Symbols of freedom beyond the Tricolour

In ‘1984’, George Orwell, describing ‘DoubleThink’ as an extension of the all-controlling party’s ‘Newspeak’ doctrine, cites an example of a phrase used to brainwash the populace: “Ignorance is strength.”

The ‘Thought Police’ of ‘1984’ are not strangers in many of the world’s modern democracies. But, every time an establishment is associated with a surfeit of will to control, it creates a profusion of fighters. And every generation of fighters embraces its symbols of freedom.

On January 14, the Bengaluru police booked a suo motu case against unknown people. Their crime: Anti-CAA graffiti. Among other things, the art work asked Prime Minister Narendra Modi to resign, said no to CAA and NRC. There was also a “Free Kashmir” graffiti.

The suo motu action came close on the heels of members from a right wing group painting Saffron on the shutters and walls on which the graffiti was made. This group then painted pro-CAA slogans. Before initiating the action against the unknown graffiti artists back at the Cubbon Park station, the police also covered the graffiti in paint.

The unidentified persons were booked for defacing public property and if the police were to extend the same logic, a case ought to have been booked against the members of the right wing group, whose act, accompanied by sloganeering, has been caught on camera. But there is no case against them.

While all this happened on Church Street, in the heart of Bengaluru’s Central Business District (CBD), a group of girls belonging to an art school in Yelahanka, some 20km from CBD, were verbally abused by a group of men. These men were led there by BJP MLA SR Vishwanath.

The bone of contention: Graffiti showing Modi with a finger on his lip, and captioned “Sab Changa Si” (All’s Well). The police got involved in the issue, but there was nothing formal in this case.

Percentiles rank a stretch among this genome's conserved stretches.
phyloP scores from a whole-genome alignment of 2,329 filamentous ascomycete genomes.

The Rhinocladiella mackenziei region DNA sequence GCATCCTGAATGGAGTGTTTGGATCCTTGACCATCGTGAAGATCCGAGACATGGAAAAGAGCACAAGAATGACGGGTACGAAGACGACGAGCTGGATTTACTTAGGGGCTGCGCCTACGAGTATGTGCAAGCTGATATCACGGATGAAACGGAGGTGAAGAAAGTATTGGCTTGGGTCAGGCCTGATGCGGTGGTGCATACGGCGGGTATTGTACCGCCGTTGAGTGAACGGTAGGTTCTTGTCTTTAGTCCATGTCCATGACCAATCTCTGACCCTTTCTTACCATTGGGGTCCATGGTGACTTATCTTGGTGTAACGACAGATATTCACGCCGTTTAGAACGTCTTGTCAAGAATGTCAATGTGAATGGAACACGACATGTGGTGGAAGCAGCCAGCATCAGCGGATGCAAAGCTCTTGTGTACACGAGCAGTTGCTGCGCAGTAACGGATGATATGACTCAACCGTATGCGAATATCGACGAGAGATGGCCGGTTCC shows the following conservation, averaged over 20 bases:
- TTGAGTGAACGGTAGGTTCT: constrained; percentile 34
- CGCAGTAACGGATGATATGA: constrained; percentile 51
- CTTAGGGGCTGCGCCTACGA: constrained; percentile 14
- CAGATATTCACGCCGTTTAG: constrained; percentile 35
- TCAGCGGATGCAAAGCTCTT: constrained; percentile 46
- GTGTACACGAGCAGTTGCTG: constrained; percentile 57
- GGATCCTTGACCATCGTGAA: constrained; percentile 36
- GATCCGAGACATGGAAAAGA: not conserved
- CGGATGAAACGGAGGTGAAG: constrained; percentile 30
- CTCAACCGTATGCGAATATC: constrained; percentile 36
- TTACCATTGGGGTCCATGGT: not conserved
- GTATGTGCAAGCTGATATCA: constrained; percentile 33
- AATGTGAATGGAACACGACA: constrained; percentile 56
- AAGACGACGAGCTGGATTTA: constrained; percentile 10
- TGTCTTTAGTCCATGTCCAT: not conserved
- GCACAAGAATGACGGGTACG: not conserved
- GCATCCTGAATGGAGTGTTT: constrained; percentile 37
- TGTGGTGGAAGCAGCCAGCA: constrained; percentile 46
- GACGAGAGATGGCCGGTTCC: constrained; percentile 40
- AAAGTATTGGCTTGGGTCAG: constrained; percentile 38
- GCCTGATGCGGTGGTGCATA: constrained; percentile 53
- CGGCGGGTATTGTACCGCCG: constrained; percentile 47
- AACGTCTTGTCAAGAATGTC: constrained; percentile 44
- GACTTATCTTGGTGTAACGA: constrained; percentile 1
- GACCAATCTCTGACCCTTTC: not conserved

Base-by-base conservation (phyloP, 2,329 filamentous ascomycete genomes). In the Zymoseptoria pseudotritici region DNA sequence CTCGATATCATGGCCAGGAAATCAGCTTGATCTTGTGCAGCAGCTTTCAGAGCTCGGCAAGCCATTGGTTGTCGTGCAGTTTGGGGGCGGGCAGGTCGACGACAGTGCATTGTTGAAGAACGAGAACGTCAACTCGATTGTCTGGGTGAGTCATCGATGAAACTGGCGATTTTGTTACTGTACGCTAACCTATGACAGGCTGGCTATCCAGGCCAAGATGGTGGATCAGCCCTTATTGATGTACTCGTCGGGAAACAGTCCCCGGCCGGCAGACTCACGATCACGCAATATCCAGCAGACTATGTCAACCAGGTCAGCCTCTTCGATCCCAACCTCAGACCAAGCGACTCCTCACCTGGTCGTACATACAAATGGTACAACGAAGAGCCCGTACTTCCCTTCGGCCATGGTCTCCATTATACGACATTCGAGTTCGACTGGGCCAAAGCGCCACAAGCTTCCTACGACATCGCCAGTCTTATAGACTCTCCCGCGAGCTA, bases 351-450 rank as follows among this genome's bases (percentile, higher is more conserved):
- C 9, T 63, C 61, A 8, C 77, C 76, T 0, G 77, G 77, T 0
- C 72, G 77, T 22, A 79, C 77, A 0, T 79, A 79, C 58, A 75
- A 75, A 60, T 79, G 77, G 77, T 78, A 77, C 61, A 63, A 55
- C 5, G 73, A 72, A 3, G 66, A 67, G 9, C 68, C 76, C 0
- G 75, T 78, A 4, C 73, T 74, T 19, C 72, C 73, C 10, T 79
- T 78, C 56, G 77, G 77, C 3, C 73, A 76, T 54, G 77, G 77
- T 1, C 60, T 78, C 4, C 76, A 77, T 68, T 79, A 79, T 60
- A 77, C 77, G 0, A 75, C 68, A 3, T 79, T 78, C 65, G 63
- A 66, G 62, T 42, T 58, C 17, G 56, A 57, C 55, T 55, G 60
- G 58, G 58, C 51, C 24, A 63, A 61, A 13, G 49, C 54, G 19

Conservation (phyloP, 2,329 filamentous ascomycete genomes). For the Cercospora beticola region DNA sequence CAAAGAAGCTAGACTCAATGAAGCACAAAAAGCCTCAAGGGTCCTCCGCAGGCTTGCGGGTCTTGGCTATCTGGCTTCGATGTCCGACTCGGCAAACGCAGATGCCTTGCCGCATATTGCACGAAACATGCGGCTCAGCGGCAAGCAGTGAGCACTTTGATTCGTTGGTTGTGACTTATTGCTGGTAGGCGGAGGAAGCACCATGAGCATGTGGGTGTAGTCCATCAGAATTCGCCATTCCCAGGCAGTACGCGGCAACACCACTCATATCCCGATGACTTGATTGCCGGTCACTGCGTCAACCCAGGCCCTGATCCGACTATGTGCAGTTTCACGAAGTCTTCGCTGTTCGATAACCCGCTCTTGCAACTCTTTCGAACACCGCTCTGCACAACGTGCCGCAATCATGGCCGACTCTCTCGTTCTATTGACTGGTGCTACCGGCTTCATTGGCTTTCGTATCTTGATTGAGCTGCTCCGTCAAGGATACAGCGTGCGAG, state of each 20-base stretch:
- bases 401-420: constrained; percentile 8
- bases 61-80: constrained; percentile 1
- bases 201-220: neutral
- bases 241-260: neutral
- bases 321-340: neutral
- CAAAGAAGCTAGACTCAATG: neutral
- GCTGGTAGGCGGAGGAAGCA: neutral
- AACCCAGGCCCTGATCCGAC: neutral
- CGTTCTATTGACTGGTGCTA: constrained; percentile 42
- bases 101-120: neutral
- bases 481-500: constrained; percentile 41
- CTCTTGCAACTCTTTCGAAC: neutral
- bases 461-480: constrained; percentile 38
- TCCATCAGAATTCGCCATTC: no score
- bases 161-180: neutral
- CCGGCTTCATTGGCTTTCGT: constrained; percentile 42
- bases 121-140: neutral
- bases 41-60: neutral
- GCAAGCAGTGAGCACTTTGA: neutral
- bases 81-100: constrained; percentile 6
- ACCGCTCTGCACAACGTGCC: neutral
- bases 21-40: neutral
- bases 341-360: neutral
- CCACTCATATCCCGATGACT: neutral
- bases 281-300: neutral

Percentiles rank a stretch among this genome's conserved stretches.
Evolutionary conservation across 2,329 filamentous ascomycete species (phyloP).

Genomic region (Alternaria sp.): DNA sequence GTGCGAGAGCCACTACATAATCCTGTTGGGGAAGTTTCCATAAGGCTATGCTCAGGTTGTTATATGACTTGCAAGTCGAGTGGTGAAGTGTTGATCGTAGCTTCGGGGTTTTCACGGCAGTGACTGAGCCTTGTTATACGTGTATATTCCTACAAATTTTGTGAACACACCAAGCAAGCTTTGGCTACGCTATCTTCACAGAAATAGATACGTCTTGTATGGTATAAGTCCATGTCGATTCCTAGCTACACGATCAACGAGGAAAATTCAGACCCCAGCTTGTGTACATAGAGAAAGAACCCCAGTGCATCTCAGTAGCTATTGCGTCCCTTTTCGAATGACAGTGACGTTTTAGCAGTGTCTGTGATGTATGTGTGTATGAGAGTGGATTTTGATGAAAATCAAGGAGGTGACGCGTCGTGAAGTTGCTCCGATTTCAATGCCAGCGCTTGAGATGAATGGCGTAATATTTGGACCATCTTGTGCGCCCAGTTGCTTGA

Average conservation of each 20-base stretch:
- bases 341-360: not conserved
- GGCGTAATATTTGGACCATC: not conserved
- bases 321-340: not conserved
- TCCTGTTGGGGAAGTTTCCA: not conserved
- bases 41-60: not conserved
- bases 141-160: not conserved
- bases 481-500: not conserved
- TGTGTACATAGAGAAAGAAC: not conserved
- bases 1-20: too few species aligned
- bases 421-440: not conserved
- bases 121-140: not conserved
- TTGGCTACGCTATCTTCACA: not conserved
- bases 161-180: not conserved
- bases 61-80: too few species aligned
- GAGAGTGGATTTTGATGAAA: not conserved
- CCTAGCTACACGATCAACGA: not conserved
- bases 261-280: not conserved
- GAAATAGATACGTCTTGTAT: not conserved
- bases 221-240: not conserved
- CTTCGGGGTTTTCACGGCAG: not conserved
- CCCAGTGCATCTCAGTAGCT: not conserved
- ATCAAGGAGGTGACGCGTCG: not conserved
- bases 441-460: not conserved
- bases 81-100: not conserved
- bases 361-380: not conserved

As my colleagues put together these two stories, I recalled multiple other walls that I had seen graffiti criticising the government. The number of such places that I’ve notice has been increasing — I spotted three artworks other than the Church Street and Yelahanka ones just today.

In the dark of the night, the young are scribbling away their thoughts, establishing a new symbol of their freedom, in search of what they believe may be “Light”. They are saying that they will not be herded, and that they want to have a say. They are enlightening others, telling them ignorance is no way.

Whether what they believe is right or wrong, they must be allowed to think. They must be allowed to speak, and act. It is their right to disapprove, as is everybody else’s right to disagree with them. But an organised attempt at quelling their spirit will, as has been witnessed in multiple cities in India in the past month or so, only see more joining their ranks.

The Indian freedom struggle saw the birth of several such symbols, from Satyagraha and Civil Disobedience to eventually the Tricolour that officially represents the country today.

And as India — a significant part of the country — churns again, some of these symbols are re-surfacing, while some news ones are getting added too. There are symbols beyond the Tricolour and patriotism is more than “unthinking obedience” to the ruling!

DISCLAIMER : Views expressed above are the author’s own.

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